Sharpening Plane Irons

The most important part of sharpening a plane iron is to flatten the back to a near polished surface. If grind marks are left in this surface, the tool will have a serrated edge, no matter how fine the bevel is honed. A smooth flat surface is easily achieved using the Lap-Sharp and only needs to be done once in the life of the tool. When polished flat, it is not necessary to use coarse abrasives on this surface again. When re-sharpening, use only the fine abrasives on the back (when removing the wire edge) to maintain a polished surface.

Once the back is flat and polished, the bevel (a small surface as compared to the back) should be sharpened at the desired angle (usually 25º for the primary bevel to 30º for a secondary bevel) to establish a sharp edge where the bevel meets the back.

Many tools including some plane irons have a tapered edge when viewing the side profile. To get an accurate bevel angle with these tools, measure the angle from the surface of the abrasive to the back of the plane iron. This will provide the correct setting of the Lap-Sharp tool guide bar angle for the desired bevel angle.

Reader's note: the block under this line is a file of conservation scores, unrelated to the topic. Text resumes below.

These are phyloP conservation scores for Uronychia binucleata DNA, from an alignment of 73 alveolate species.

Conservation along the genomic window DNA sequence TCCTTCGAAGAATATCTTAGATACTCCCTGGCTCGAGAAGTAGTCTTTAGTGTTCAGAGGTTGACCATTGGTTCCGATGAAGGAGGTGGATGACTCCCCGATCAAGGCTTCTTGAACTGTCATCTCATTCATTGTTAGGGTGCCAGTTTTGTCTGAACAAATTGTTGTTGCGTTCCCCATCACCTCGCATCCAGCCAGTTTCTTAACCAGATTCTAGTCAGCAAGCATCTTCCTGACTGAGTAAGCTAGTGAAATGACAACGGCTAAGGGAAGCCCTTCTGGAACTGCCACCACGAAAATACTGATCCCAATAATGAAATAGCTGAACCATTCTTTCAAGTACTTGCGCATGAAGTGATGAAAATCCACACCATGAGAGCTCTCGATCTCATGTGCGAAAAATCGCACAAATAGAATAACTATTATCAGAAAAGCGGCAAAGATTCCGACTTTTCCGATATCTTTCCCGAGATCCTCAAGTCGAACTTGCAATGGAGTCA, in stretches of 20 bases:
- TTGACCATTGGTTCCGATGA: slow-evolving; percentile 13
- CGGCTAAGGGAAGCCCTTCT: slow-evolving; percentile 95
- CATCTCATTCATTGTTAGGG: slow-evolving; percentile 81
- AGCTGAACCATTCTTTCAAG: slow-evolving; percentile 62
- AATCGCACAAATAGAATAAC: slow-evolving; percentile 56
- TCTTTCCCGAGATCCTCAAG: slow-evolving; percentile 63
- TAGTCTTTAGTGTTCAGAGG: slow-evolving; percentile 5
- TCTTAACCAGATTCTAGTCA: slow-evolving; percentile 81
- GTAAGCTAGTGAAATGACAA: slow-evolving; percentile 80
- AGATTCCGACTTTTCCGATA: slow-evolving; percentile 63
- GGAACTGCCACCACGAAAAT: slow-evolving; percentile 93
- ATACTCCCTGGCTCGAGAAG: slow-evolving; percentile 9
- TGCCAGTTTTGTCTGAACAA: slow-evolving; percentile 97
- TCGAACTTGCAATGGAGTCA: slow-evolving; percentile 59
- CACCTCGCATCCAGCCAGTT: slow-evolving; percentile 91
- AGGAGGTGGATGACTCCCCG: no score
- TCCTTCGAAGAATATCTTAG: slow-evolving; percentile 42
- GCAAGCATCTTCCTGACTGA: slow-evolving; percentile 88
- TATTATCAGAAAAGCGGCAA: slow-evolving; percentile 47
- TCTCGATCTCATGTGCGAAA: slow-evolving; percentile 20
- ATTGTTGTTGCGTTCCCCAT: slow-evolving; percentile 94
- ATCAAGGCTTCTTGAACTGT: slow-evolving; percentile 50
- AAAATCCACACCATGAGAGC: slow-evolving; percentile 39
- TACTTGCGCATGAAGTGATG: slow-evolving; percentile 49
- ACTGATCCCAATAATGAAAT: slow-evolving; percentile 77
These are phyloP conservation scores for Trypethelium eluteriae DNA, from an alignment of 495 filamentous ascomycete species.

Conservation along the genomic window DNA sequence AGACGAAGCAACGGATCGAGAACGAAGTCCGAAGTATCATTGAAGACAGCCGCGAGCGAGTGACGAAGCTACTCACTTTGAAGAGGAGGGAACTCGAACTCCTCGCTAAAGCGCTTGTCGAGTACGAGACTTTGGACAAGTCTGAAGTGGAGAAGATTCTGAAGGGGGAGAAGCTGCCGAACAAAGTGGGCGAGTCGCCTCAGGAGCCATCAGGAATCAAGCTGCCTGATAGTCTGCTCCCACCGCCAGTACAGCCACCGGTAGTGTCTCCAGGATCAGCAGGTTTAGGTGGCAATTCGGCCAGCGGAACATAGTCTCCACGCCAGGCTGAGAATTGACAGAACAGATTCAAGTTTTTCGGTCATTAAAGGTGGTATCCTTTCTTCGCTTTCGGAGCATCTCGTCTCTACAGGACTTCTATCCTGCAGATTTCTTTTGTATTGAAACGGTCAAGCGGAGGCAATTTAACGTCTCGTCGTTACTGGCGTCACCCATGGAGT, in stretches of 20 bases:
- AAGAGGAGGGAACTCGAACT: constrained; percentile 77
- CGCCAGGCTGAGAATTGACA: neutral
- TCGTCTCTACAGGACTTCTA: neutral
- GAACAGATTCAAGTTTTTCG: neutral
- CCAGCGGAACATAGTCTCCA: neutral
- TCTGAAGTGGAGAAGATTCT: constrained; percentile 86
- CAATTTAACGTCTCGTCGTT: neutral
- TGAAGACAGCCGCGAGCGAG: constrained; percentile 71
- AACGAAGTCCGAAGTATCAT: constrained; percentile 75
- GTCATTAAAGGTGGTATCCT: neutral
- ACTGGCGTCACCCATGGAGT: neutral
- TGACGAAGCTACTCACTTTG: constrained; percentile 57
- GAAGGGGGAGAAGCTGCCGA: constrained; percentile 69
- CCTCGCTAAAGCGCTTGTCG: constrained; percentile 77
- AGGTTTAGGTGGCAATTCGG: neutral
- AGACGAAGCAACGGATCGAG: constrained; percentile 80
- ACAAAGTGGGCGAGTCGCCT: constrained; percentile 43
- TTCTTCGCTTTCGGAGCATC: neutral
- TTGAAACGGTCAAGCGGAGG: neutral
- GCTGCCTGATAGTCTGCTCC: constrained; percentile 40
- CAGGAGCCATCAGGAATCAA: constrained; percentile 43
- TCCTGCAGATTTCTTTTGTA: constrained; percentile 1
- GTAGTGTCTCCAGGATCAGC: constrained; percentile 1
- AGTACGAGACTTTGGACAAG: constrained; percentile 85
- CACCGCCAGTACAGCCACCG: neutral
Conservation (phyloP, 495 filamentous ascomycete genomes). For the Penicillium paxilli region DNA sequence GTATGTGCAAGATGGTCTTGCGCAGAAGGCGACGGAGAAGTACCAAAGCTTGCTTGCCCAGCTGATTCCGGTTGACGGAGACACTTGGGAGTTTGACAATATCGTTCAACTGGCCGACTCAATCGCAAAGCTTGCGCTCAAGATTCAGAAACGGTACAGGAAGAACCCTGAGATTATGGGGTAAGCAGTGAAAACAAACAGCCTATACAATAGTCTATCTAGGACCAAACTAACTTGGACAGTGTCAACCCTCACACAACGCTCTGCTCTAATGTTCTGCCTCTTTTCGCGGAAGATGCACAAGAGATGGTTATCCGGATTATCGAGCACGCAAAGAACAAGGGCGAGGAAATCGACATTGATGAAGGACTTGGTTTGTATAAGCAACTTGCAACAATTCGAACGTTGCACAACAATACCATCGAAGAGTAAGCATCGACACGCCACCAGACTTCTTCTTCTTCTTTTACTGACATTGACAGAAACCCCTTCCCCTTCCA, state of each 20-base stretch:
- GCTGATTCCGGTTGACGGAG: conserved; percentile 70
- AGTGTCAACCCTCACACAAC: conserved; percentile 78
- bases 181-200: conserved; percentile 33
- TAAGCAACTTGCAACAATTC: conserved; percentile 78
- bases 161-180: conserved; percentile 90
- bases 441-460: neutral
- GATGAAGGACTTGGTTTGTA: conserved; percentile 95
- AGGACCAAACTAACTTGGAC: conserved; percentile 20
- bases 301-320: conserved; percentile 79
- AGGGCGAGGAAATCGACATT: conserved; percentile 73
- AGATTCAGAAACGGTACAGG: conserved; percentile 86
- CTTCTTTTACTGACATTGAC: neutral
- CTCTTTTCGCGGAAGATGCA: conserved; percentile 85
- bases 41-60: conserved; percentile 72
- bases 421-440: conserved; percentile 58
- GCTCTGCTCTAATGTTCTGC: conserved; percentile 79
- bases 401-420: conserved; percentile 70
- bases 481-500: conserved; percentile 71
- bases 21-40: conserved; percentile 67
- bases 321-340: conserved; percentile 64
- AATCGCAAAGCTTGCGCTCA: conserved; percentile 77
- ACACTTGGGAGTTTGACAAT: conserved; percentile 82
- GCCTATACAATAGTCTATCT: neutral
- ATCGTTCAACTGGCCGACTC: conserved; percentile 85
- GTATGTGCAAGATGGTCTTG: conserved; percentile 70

Use coarse abrasives to establish the bevel profile. Move to finer abrasives to hone the bevel to the desired finished edge, usually 10μ (2000 grit) or finer (5μ, 3μ and 1μ abrasives are available for the Lap-Sharp). The self squaring tool clamp can be use for plane irons up to a #7 and when reversed can clamp a #8.


A micro bevel is easily established using the Lap-Sharp 3μ and 1μ abrasives as these abrasive discs are thinner than the 5μ abrasive. A micro bevel makes the re-sharpening process faster as there is a very small surface to hone. If no micro bevel is desired, stop at the 5μ abrasive level or use a .010 shim (the thickness of a sheet of Microfinishing film) to raise the height of the abrasive disc as described in the Lap-Sharp Operation Manual.


Plan Iron Polished Back

Plane Iron with polished back held held
in self squaring clamp and against the tool guide bar

to sharpen the bevel edge.

Japanese Plane Iron hand held on abrasive surface while sharpening the bevel edge

Japanese Plane Iron hand held on abrasive surface while
sharpening the bevel edge

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